Pre order the double vinyl of 10100II00101 and bundles HERE:
SCIENTIST — featuring Eric Plonka (EX founding member of yakuza) on guitar/vox with 7guitarist/vocalist Patrick Auclair (ex Taken By The Sun), drummer Justin Cape (ex Taken By The Sun), and bassist Mathew Milligan (Making Ghosts) — draw heavily from the Windy City’s long-running tradition of experimental metal. The band members themselves describe their sound as “architectural metal.” Were listeners to ponder this description alongside the band’s sound, they would imagine twisted beams, exposed glass diagonals, and post-apocalyptic concrete blocks with a decaying skyline and crimson horizon in the distance. If SCIENTIST‘s sound is architectural, it is doubtless an experimental edifice. With their second full-length, 10100II00101, the adventurousness the band displayed on their debut album has now gone thoroughly and beautifully haywire adding guest vocalists to the mix venturing away from their mostly instrumental past.
10100II00101 will be released on CD and digitally via the band’s official BandCamp page on December 11, 2015 and on double LP via Hell Comes Home Records at a later date.
"(Scientist) have created a sprawling, sludgy expansive record for fans of Remission era Mastodon and Neurosis, this album could be up there with some of sludge metals finest" -louder than war
"Storming opener “The Singularity” distils the key elements of this record into five and a half minutes. Chittering harmonics give way to the sledgehammer impact of furious, frantic riffing moving into anthemic sludge and finishing with an epic post-metal flourish. Imagine the best bits of American Heritage, Clutch and ISIS delivered with the seismic impact of Mastodon’s “Remission”. “1010II0101” is a pioneering piece of research at the cutting edge of riff technology that demands your attention"
"Scientist eschew the expected post-metal template for more of an experimental hardcore laced with sludge and faint traces of industrial. It's not a million miles from the type of stuff Southern Lord is putting out these days, but it walks a fine enough line between open sourced collaboration and "too many cooks" that it squeaked into my year end best of listjuuuuuust under the deadline"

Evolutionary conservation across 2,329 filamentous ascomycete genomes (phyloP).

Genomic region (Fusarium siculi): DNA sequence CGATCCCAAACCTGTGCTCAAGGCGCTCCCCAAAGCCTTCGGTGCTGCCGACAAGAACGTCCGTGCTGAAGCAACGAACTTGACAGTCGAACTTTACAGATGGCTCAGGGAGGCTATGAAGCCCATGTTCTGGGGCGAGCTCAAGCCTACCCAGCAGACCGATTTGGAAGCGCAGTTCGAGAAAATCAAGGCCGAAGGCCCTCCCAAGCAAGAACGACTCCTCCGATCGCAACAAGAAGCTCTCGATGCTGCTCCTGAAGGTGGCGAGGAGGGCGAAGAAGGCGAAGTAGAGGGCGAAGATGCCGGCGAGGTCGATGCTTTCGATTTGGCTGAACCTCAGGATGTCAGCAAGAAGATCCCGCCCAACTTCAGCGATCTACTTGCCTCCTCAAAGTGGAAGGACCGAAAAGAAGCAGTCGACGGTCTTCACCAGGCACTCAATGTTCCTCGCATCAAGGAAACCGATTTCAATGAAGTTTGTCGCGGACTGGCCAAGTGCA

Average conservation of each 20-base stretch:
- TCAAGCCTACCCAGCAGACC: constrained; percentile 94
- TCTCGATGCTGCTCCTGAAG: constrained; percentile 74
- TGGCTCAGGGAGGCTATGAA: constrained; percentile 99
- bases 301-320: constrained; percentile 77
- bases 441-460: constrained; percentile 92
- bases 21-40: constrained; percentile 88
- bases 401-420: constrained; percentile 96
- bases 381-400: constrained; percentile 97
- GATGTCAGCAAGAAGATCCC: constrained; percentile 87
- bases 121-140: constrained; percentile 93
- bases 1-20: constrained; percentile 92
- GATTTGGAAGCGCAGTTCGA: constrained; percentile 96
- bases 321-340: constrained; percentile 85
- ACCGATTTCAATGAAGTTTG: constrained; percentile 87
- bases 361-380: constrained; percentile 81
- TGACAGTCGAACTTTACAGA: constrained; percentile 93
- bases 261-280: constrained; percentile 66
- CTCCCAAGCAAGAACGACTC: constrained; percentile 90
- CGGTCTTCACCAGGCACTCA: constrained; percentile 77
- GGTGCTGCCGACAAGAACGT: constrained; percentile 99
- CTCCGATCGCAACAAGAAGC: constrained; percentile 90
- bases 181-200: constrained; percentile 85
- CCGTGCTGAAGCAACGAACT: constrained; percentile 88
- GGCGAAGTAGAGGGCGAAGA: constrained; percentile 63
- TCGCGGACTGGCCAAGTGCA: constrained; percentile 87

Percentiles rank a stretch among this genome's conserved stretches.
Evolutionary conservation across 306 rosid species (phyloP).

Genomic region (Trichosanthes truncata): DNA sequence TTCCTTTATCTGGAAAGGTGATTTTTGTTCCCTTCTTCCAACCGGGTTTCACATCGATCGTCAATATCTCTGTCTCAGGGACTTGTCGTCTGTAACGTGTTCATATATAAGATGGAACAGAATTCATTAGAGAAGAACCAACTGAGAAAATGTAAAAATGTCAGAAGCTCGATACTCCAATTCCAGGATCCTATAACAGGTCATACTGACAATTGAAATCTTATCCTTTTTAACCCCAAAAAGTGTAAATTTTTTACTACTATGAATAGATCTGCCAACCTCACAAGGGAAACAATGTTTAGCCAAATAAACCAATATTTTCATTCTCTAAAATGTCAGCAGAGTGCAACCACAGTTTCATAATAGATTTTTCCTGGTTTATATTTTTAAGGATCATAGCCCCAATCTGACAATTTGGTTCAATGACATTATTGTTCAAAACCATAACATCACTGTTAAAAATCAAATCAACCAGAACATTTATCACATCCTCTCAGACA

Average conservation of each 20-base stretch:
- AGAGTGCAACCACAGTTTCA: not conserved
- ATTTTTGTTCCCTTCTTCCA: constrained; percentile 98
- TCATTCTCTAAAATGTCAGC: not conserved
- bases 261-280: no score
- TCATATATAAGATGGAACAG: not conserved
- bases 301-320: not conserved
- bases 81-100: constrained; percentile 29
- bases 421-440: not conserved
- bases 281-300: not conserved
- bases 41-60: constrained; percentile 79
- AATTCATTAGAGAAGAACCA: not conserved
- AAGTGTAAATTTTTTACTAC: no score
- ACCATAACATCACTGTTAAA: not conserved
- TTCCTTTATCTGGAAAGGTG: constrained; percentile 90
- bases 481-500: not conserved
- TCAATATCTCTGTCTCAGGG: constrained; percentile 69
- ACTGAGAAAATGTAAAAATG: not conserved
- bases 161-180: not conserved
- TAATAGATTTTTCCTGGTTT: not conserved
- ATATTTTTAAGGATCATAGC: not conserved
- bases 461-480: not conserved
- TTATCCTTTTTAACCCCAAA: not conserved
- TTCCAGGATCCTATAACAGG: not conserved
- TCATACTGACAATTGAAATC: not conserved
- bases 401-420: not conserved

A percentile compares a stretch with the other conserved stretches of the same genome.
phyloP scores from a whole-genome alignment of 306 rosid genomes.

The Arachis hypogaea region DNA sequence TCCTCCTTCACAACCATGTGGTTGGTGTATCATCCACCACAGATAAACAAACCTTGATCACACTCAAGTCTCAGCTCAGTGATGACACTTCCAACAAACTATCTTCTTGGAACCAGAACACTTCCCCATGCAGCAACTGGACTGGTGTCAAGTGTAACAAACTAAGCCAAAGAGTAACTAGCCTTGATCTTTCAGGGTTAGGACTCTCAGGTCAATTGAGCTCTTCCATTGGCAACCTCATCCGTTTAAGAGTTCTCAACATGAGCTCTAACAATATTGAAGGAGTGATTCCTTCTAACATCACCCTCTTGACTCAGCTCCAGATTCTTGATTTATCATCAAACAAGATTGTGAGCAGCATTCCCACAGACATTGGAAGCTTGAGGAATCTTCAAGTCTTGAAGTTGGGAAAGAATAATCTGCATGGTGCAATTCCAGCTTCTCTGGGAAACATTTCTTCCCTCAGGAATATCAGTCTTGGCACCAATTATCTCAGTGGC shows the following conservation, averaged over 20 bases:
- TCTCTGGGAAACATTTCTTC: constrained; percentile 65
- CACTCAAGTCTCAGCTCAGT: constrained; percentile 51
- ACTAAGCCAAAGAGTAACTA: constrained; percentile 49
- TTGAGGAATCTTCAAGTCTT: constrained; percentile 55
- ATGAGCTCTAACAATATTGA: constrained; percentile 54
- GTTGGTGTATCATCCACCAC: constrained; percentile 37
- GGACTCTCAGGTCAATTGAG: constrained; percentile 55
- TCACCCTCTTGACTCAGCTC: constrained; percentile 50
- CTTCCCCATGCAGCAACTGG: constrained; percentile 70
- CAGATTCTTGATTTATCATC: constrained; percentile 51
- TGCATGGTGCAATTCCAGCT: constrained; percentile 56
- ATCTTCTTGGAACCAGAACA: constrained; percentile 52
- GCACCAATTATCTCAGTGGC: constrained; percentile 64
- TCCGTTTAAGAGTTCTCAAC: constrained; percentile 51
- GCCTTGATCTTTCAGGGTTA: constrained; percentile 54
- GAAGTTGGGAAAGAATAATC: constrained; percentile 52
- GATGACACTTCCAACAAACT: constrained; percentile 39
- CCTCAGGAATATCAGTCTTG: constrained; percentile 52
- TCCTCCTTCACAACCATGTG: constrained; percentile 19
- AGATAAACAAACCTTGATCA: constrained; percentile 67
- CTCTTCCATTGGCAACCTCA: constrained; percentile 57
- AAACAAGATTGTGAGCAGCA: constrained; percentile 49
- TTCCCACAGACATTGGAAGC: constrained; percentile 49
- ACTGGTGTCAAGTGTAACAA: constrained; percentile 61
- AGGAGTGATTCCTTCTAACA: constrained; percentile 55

"10100II00101, a sort of a super album with contributions in one way or another from bands such as Yakuza, Corrections House, The Atlas Moth, Taken By The Sun, Eyehategod, and a few others. Genre-wise, there is no solid way of describing it; you get a little bit of everything – kind of like a supreme pizza. A supreme Chicago-style pizza (because they’re all from Chicago). And if you’re a sane, rational person, you fucking love pizza"
- we make ovr u's V's becavse we're kvlt.
Dr. Fisting calls(scientist) “the loudest band I’ve ever heard in a club” have offered unto the world a palindromically-titled album that’s a darling of search engine optimization but a demon for memorability. Yet for all their faux-mystery, the Chicago experimental metal outfit’s output is just as enigmatic as their moniker; an effects-swamped bouquet of sludgy riffing, hoarse roars and buzzing electronics. Somewhere in between the distinctive riffing of Leviathan-era Mastodon and the melodic sensinbility of Yellow/Green Baroness, Scientist took a turn into deeper water, dredging up this sophomore effort of self-described “Architectural Metal.”...
-very much informed by Pink Floyd‘s forays into ambient music, with some Gilmour-esque noodling.
-angry metal guy
"As anthemic as it is mind boggling 10100II00101 is a brilliantly put together work that simply flows, and with that in mind the band has been able to carry me off to distant lands and embrace a bold and unique new future for the music that we love......
- No other band in the world is delivering music like this right now,....
- a crucial step forward for a genre that so often feels sterilized and held back.
-Matt Bacon from metal injection
The music on this album may polarize audiences. Some people will enjoy the crazy musical imaginings on display here. Others will find it too chaotic and strange. Those listeners willing to take a chance, however, may find something here that will not only stretch their ears, but also their enjoyment. Check out, for example, a track like "Gravity Well." It begins with a drum / noise sequence that nods to the opening of the Bauhaus classic "Bela Lugosi's Dead." From that solid opening, things enter into a more extreme sound, blending wild vocals with crazy music. Listen, too, to "Limb." It also has a memorable opening, this time a series of fascinating guitar passages that may have been improvised. I found this song very engaging. And then there's "Orbital," a very accessible song that shows off the band's ability to kick up a groove. The music on this album is uncanny, otherworldly, and strangely catchy. Scientist reminds me a little of another terrific experimental band, Orbweaver. Both create music that challenges listeners but do so intelligently. Give it a shot!